In a recent cohort study, we investigated the associations of microbiota and metabolome with habitual diets, and the OTU-based analyses of the 16S rRNA gene sequences yielded the usual associations of Prevotella with plant-based and Bacteroides with animal-based diets [2]. Gut Prevotella oligotypes were recently supposed to be host-specific and suggested as possible markers useful to track the origin of faecal contamination [18, 19]. Here, we explored the diversity of Bacteroidetes genera in faecal samples of omnivore and non-omnivore subjects of the previously studied cohort [2] using oligotyping of 16S rRNA gene sequencing data and highlight for the first time that heterogeneity within Prevotella and Bacteroides prevent a comprehensive association of these genera with specific dietary patterns.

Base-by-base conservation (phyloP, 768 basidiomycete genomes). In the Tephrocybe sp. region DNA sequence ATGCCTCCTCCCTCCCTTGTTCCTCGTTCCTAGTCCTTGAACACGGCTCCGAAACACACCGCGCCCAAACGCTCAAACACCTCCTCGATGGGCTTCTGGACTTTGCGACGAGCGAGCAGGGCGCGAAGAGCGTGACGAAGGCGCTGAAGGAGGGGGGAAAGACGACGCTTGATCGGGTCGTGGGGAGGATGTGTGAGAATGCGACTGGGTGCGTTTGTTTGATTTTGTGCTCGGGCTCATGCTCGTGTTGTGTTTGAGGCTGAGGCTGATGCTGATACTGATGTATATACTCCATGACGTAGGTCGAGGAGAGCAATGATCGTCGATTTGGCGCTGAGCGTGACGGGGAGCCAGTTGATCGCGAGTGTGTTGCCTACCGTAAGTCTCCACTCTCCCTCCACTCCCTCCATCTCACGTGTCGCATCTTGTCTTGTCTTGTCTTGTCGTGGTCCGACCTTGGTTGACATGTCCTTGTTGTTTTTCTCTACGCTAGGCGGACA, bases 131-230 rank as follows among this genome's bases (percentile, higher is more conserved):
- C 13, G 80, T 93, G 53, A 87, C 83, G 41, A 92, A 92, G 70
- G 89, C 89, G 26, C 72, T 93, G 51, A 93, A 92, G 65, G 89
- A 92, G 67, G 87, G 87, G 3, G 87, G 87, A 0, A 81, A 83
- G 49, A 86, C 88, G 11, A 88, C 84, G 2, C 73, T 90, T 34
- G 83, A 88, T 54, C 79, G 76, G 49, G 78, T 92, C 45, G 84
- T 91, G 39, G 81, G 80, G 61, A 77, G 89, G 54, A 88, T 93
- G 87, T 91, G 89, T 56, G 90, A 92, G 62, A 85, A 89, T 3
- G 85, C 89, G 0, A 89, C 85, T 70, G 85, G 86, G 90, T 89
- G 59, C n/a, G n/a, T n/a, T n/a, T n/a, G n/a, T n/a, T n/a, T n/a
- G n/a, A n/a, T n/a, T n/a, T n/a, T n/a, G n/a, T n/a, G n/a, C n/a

Methods